Tuesday, October 15, 2013

Feeling defeated by my own body and UK driving standards

“Somewhere in the world there is a defeat for everyone. Some are destroyed by defeat, and some made small and mean by victory. Greatness lives in one who triumphs equally over defeat and victory.”
― John Steinbeck, The Acts of King Arthur and His Noble Knights


Today I just feel defeated. I guess you need to feel that way sometimes... it's humbling. Yesterday in Kung Fu, I got punched in the face again. Last week the same thing happened. My nose bled. Clearly, I need to learn to move out of the way faster. I felt like all last night, I just kept getting my arms tangled. I felt like an uncoordinated person flapping my arms wildly. If you are a runner, imagine that you have been making progress. You are feeling great as you increase the miles, but one day, it's like your legs are mud. Like you are running for the first time even though you've been training for 8 months. You can't breathe well. You feel out of shape. The next day you run and feel the same way. Your legs are jello. It's like that. One day, I think I'm getting stronger and improving, but then WHAM.. suddenly I'm struggling like a fish out of water. Additionally, today I had my first driving lesson (I've been driving since I was 15), and I felt terrible about it. I hit a curb! Also, I stalled my car. Ugh! How embarrassing! Then, tonight at Kung Fu, I couldn't hold one of my stances. My legs started to shake, and I dropped to the floor. I felt so weak. I feel like I can't do anything right. Steve says that I should focus more on the fact that I'm still making an effort. I'm trying to do that, but I still feel... defeated.

Anyway, back to the driving lesson. He said I did many things well, but we have to fix some things. For example, when you are approaching a junction and want to turn left, the following must occur:
  1. Check your mirrors and make it obvious
  2. Signal
  3. Ease on the brake
  4. Clutch (I killed the car at this point because I'm used to pushing the clutch first and then the brake to avoid stalling)
  5. Stop the car in a curved position that shows your path is following the curb, not approaching the junction straight (I ran over a curb trying to over-correct for this once.. sighs)
  6. Pull out when safe while following the curb so that you don't swing out too far.
He showed me a diagram to help. It was sort of like the one below except that his was showing a car approaching a major road so that you have to stop and then pull onto the road.
That is so much to worry about while paying attention to the road and other drivers. When the instructor asked me how I felt about today, I told him that "this was probably my worst day of driving ever! I stalled the car AND hit a curb!" He reassured me that I was just over-thinking things and would get better as I became accustomed to the process so that it would be habit instead of a conscious effort.  He said that he thought I did good. My instructor said that most people find that their driving becomes worse as they are first learning new habits because their efforts to form those new habits actually become a distraction from driving. "You'll get better at it." He also said I did fine parallel parking, but that we could work on getting me a bit closer to the curb. I was surprised by that. I hate parallel parking. I've been practicing backing into a space whenever I can, but not parallel parking as much. I just watched this video and then practiced a few times. I'll probably mess it up completely on the test. I better practice more.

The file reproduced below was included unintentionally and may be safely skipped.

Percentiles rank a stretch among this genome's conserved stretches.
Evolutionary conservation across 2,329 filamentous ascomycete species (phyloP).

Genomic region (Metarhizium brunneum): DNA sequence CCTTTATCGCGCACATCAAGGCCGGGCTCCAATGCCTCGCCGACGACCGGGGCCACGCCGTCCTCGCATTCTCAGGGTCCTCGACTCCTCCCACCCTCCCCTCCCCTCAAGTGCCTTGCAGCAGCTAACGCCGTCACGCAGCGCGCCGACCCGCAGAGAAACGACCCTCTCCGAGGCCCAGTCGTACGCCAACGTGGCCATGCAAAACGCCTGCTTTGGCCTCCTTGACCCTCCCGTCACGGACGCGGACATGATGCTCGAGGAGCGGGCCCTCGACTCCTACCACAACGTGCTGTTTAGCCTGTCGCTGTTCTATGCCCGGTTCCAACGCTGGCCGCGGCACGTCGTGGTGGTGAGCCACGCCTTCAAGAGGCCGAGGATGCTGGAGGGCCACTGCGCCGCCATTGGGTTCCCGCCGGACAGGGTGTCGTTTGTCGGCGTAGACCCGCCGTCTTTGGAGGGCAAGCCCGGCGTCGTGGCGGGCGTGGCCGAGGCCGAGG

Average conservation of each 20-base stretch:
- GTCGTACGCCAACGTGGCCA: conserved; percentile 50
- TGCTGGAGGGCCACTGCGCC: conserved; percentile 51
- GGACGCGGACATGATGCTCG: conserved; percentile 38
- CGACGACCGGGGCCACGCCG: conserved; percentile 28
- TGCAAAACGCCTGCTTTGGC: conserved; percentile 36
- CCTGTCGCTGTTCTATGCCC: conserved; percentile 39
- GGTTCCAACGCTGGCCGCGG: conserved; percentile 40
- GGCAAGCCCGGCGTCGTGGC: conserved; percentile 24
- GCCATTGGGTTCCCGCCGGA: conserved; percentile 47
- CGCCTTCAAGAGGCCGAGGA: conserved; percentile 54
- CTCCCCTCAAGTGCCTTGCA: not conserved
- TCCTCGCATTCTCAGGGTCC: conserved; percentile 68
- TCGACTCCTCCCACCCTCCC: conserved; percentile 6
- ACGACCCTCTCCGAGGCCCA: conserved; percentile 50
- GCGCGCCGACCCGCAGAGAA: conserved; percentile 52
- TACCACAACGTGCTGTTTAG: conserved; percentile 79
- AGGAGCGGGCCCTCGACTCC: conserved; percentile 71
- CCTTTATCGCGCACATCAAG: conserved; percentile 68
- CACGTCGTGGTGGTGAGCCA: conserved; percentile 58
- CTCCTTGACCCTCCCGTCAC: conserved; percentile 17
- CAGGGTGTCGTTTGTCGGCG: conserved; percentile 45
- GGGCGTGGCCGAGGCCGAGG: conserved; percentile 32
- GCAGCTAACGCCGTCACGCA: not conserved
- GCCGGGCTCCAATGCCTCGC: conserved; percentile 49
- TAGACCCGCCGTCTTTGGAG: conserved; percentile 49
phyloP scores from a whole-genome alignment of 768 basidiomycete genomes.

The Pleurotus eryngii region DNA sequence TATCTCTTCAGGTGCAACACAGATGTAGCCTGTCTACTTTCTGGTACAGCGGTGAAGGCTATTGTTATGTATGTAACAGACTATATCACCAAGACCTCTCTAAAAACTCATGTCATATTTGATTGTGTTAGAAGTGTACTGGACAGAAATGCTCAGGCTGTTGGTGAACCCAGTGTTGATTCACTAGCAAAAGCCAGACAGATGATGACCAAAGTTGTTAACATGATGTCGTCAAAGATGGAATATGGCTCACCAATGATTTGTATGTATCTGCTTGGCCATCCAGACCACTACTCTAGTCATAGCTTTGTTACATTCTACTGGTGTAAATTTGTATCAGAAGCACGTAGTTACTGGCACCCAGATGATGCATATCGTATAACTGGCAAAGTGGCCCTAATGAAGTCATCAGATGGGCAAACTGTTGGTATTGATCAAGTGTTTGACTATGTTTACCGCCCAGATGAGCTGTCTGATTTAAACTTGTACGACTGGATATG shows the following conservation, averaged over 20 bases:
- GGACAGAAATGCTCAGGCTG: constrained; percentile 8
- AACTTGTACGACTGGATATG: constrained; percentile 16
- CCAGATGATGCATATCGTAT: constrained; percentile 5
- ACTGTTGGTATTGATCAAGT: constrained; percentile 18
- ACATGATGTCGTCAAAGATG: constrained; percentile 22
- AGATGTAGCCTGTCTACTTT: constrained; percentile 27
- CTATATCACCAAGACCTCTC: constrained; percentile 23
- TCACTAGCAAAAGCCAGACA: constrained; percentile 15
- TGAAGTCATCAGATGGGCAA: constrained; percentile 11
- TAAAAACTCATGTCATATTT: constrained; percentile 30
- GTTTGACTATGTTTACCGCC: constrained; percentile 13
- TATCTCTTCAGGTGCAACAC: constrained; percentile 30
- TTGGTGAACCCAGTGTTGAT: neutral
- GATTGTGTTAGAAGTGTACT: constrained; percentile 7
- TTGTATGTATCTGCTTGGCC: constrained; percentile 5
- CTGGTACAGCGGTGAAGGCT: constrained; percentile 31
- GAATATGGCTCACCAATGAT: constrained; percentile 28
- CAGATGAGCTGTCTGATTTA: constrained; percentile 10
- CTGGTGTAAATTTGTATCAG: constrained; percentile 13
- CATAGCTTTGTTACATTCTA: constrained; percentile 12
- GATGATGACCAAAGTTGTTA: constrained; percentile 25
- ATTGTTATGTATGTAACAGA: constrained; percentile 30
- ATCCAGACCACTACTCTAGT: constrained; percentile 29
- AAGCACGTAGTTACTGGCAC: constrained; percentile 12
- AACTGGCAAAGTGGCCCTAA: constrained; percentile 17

It's tough preparing for two major skill tests at the same time, especially when you feel like you aren't doing well. I've been going to Kung Fu 3-4 times a week and practicing at home because I have my first belt test in a couple of weeks. I'm also starting private lessons. On top of that, I'm taking 1-2 driving lessons a week. My brain is feeling an information overload. I'm feeling like laying around and sleeping most days because I'm just so tired. It's getting harder to get up and get other things done. Ever have weeks like that? 
 
I suppose to end on a positive note, I should be thankful that I am able to do all of this without having to worry about maintaining a full time job as well. So, thank you God for giving me the opportunity to learn and accomplish these new things without further pressure or injury.

5 comments:

  1. I feel your pain, sweet friend! Nothing made me feel as incompetent or drained as those driving lessons did. But it's true that you make a habit of the British way of doing things and you'll pass your test, and then you can go back to driving like an American!:)

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  2. Glad to know that I'm not alone in those feelings! Thanks for the encouragement. :o)

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  3. Hi Kristal! I just found your blog through the expat blog community site. We just moved to Aberdeen in August from Arkansas, so I am going through lots of the same things! Can I just say that I get hives every time I approach a roundabout??? YIKES!

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  4. Hi Alison. Welcome to Aberdeen! Roundabouts get easier! You can take your time and go slow. Just don't stop in the middle of one. :o)

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  5. You are super awesome, and don't you ever forget it.

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I am happy to hear from you!